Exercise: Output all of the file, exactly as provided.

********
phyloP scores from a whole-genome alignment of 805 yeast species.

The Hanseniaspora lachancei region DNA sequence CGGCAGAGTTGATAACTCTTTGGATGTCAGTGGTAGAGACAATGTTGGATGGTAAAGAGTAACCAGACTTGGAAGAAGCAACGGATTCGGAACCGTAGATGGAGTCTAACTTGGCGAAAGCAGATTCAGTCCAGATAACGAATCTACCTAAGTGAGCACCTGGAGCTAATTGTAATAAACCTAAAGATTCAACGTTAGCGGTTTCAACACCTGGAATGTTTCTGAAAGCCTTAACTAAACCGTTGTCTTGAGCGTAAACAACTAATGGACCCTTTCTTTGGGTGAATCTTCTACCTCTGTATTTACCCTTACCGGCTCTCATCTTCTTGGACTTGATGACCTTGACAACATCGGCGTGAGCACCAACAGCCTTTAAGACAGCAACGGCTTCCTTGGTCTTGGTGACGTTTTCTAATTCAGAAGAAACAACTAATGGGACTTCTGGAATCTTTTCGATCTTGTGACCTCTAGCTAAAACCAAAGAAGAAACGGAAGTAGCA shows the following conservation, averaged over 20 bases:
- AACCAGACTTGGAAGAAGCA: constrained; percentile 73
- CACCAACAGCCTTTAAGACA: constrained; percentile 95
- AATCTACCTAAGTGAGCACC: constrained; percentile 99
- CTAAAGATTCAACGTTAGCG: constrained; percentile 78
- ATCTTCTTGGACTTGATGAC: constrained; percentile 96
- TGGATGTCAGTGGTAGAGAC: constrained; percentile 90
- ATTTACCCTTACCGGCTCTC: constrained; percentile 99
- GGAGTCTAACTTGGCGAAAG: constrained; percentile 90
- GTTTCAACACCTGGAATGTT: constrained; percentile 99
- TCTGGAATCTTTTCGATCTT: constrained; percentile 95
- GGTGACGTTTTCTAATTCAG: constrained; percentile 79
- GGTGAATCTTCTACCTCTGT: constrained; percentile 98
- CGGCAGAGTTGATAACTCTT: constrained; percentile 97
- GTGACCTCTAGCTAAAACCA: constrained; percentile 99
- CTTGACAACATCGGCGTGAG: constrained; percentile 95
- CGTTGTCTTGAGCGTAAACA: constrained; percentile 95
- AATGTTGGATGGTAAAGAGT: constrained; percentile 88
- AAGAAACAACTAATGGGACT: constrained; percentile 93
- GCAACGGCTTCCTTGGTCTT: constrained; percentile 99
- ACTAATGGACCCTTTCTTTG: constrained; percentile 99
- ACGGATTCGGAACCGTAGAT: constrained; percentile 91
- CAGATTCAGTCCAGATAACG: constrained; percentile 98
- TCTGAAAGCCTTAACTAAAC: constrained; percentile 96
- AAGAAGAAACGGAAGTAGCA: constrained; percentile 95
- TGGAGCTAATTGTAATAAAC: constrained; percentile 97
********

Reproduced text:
phyloP scores from a whole-genome alignment of 805 yeast species.

The Hanseniaspora lachancei region DNA sequence CGGCAGAGTTGATAACTCTTTGGATGTCAGTGGTAGAGACAATGTTGGATGGTAAAGAGTAACCAGACTTGGAAGAAGCAACGGATTCGGAACCGTAGATGGAGTCTAACTTGGCGAAAGCAGATTCAGTCCAGATAACGAATCTACCTAAGTGAGCACCTGGAGCTAATTGTAATAAACCTAAAGATTCAACGTTAGCGGTTTCAACACCTGGAATGTTTCTGAAAGCCTTAACTAAACCGTTGTCTTGAGCGTAAACAACTAATGGACCCTTTCTTTGGGTGAATCTTCTACCTCTGTATTTACCCTTACCGGCTCTCATCTTCTTGGACTTGATGACCTTGACAACATCGGCGTGAGCACCAACAGCCTTTAAGACAGCAACGGCTTCCTTGGTCTTGGTGACGTTTTCTAATTCAGAAGAAACAACTAATGGGACTTCTGGAATCTTTTCGATCTTGTGACCTCTAGCTAAAACCAAAGAAGAAACGGAAGTAGCA shows the following conservation, averaged over 20 bases:
- AACCAGACTTGGAAGAAGCA: constrained; percentile 73
- CACCAACAGCCTTTAAGACA: constrained; percentile 95
- AATCTACCTAAGTGAGCACC: constrained; percentile 99
- CTAAAGATTCAACGTTAGCG: constrained; percentile 78
- ATCTTCTTGGACTTGATGAC: constrained; percentile 96
- TGGATGTCAGTGGTAGAGAC: constrained; percentile 90
- ATTTACCCTTACCGGCTCTC: constrained; percentile 99
- GGAGTCTAACTTGGCGAAAG: constrained; percentile 90
- GTTTCAACACCTGGAATGTT: constrained; percentile 99
- TCTGGAATCTTTTCGATCTT: constrained; percentile 95
- GGTGACGTTTTCTAATTCAG: constrained; percentile 79
- GGTGAATCTTCTACCTCTGT: constrained; percentile 98
- CGGCAGAGTTGATAACTCTT: constrained; percentile 97
- GTGACCTCTAGCTAAAACCA: constrained; percentile 99
- CTTGACAACATCGGCGTGAG: constrained; percentile 95
- CGTTGTCTTGAGCGTAAACA: constrained; percentile 95
- AATGTTGGATGGTAAAGAGT: constrained; percentile 88
- AAGAAACAACTAATGGGACT: constrained; percentile 93
- GCAACGGCTTCCTTGGTCTT: constrained; percentile 99
- ACTAATGGACCCTTTCTTTG: constrained; percentile 99
- ACGGATTCGGAACCGTAGAT: constrained; percentile 91
- CAGATTCAGTCCAGATAACG: constrained; percentile 98
- TCTGAAAGCCTTAACTAAAC: constrained; percentile 96
- AAGAAGAAACGGAAGTAGCA: constrained; percentile 95
- TGGAGCTAATTGTAATAAAC: constrained; percentile 97